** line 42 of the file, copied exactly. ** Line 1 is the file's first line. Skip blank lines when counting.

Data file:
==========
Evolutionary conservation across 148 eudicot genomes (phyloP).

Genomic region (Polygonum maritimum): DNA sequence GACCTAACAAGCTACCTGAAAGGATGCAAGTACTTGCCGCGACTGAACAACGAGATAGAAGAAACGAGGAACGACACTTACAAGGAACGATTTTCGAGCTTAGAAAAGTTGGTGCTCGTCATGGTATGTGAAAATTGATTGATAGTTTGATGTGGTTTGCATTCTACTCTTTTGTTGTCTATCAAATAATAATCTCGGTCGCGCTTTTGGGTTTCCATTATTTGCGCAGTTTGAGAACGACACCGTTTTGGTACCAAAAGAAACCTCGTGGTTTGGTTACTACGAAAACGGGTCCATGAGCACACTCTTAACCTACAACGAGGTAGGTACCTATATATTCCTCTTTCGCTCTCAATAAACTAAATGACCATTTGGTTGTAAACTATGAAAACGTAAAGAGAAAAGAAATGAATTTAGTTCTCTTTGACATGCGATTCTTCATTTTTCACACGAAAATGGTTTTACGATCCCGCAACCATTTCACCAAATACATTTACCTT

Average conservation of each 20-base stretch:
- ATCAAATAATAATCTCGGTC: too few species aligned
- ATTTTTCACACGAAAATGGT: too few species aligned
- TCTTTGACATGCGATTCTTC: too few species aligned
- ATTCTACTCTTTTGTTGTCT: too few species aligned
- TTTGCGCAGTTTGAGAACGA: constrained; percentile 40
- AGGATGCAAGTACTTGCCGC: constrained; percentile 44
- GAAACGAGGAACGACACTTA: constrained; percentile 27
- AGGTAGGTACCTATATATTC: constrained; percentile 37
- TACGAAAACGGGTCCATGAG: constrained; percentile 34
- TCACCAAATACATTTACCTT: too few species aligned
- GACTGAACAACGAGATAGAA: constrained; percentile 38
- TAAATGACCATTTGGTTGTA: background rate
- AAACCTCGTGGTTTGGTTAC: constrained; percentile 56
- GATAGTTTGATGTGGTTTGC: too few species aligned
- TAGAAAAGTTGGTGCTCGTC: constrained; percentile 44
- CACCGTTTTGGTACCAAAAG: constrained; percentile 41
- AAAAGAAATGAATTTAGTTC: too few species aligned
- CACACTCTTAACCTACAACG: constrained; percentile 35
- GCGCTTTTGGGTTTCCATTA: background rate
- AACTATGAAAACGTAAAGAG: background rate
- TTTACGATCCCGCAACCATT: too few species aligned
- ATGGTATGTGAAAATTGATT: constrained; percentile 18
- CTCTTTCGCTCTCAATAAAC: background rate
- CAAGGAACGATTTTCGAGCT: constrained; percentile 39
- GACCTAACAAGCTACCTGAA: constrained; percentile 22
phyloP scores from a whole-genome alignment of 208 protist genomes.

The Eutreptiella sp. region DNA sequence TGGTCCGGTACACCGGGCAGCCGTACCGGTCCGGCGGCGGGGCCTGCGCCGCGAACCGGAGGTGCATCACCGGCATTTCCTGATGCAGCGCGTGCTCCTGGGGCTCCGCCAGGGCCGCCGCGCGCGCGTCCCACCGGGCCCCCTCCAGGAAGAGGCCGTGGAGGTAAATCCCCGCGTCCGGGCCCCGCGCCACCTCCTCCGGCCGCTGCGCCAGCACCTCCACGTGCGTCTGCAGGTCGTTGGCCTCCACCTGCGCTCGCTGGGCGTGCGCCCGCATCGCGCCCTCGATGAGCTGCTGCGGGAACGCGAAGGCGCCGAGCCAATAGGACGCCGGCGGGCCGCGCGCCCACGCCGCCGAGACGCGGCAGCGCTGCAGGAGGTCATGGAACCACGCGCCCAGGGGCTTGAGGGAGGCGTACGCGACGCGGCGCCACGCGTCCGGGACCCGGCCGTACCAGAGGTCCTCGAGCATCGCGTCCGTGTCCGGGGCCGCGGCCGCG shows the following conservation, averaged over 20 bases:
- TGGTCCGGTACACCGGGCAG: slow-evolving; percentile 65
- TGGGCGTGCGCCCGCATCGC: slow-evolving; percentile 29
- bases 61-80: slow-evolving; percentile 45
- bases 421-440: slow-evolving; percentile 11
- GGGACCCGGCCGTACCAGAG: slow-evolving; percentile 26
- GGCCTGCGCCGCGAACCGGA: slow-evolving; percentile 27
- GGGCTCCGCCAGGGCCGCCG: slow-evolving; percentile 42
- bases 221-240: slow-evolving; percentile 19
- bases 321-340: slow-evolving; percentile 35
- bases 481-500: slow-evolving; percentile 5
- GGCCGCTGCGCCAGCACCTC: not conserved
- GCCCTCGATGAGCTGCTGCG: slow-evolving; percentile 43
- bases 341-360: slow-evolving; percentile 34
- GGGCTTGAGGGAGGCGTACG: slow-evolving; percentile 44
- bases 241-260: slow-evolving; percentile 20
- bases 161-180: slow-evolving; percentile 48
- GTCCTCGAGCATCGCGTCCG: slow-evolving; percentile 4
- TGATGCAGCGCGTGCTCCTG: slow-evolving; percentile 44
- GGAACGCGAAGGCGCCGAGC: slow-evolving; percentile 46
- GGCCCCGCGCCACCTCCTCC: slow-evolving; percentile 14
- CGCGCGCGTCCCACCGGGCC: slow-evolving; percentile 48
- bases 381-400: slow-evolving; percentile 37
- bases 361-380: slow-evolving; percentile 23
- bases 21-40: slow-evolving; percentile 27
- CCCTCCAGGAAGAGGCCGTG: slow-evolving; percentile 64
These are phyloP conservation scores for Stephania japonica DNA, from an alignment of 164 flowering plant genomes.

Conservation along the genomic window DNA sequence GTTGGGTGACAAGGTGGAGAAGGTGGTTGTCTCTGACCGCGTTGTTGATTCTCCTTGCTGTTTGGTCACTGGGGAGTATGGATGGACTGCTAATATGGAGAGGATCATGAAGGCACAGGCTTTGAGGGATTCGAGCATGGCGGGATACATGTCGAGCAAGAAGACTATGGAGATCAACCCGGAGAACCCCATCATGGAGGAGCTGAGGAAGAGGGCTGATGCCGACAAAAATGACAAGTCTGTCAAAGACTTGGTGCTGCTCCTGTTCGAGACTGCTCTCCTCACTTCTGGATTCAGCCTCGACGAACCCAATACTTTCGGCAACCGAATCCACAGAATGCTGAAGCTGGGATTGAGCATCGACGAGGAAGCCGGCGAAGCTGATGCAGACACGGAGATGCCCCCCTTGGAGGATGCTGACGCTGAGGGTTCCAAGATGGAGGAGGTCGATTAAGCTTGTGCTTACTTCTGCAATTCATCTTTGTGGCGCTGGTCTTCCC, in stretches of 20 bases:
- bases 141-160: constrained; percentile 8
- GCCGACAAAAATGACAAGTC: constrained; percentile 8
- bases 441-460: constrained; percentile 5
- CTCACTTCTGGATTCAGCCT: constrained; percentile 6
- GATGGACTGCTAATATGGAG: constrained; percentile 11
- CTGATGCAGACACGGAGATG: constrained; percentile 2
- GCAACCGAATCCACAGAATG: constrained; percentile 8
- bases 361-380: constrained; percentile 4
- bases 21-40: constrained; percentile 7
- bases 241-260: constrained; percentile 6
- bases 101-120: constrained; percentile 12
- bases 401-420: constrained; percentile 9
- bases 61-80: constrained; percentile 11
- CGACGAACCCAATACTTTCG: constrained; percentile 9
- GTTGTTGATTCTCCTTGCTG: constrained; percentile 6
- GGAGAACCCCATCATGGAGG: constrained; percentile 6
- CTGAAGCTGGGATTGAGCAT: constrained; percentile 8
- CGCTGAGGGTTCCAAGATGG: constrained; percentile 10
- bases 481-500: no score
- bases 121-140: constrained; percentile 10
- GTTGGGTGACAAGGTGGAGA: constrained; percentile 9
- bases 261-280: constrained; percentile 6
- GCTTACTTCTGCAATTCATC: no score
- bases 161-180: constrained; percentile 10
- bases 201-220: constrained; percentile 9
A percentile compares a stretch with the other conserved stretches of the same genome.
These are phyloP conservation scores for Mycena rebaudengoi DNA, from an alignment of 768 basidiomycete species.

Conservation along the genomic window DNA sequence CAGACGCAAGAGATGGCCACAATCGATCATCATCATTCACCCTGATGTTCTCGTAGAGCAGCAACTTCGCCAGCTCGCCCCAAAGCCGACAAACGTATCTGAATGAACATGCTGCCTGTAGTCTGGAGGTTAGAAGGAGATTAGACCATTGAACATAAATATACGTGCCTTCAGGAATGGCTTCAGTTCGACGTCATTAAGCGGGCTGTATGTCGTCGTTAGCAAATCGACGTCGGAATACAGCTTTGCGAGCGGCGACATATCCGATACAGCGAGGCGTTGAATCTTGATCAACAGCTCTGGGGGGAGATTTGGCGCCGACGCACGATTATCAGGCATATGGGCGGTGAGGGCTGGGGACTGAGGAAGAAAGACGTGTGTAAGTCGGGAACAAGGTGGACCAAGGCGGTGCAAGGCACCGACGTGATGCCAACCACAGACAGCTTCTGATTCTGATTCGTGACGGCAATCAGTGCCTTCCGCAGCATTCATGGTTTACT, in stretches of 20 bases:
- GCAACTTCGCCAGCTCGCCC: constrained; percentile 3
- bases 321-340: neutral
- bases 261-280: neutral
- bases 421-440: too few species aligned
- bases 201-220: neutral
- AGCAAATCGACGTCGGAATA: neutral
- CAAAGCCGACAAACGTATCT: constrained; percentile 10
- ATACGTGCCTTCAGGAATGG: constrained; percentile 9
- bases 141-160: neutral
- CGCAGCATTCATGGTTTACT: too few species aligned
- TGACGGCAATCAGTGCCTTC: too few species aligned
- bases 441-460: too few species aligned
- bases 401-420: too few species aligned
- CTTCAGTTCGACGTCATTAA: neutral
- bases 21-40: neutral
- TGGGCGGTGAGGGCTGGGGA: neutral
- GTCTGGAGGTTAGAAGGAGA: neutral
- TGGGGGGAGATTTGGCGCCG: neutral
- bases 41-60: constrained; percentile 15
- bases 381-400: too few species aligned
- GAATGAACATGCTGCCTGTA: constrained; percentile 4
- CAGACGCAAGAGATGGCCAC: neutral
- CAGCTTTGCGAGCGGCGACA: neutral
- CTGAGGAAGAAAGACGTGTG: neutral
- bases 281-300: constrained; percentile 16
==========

- GCCCTCGATGAGCTGCTGCG: slow-evolving; percentile 43